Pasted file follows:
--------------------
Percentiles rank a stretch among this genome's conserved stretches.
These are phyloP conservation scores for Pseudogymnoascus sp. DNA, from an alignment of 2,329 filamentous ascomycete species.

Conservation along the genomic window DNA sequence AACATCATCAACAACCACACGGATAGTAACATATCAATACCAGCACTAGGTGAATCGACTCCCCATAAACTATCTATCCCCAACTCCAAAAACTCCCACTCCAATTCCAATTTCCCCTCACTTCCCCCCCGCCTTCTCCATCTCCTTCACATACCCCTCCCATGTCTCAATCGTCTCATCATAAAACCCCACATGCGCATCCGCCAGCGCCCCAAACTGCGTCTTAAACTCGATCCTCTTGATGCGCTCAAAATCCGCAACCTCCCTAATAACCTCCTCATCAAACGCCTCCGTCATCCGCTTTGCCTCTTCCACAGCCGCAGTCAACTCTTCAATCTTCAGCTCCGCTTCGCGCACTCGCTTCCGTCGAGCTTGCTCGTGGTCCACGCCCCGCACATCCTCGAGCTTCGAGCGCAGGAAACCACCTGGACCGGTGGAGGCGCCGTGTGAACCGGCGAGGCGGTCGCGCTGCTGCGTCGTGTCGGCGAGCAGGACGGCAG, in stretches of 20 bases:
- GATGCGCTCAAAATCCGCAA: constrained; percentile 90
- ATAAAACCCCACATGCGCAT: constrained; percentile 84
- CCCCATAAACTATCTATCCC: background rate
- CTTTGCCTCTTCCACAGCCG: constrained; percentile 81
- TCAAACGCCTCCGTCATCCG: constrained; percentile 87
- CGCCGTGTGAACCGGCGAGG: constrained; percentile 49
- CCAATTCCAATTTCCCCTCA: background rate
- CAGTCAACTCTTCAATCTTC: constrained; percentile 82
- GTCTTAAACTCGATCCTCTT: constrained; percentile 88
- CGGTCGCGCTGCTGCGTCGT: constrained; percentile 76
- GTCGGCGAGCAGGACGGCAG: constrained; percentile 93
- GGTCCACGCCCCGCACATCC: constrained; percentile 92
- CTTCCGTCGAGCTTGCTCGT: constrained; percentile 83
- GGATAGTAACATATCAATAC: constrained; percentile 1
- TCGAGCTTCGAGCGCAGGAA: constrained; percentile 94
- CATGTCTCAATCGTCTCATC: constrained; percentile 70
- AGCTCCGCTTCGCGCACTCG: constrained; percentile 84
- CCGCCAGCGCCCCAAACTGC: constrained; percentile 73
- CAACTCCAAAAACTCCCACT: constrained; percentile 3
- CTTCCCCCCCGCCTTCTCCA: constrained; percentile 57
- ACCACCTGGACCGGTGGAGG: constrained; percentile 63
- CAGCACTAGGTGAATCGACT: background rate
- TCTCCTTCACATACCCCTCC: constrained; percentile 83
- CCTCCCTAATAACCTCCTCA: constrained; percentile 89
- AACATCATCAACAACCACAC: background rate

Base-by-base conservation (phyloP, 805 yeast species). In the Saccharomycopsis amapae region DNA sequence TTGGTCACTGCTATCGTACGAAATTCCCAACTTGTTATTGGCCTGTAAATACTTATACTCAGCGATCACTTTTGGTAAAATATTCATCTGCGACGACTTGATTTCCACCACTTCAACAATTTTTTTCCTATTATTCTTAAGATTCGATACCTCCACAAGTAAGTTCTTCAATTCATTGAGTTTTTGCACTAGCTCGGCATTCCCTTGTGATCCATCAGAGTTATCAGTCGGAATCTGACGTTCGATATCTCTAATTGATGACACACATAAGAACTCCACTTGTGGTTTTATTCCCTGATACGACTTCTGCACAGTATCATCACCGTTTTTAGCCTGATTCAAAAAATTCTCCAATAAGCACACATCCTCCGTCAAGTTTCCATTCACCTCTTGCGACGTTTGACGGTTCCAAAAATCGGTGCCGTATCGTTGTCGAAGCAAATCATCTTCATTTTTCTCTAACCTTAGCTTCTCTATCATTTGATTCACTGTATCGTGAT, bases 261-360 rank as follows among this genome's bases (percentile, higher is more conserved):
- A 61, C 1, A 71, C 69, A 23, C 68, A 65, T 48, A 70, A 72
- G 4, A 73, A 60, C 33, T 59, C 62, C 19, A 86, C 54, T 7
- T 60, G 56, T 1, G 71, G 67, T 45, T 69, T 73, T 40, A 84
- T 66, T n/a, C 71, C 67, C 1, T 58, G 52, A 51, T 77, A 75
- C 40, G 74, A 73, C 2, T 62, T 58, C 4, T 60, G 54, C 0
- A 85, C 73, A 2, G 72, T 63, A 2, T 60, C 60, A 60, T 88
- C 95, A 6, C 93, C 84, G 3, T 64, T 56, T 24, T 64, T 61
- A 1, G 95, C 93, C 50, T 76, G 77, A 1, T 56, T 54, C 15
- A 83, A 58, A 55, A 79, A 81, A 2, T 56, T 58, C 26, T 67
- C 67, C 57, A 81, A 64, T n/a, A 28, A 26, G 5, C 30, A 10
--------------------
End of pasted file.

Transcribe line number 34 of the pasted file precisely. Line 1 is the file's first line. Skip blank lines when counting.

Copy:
- C 40, G 74, A 73, C 2, T 62, T 58, C 4, T 60, G 54, C 0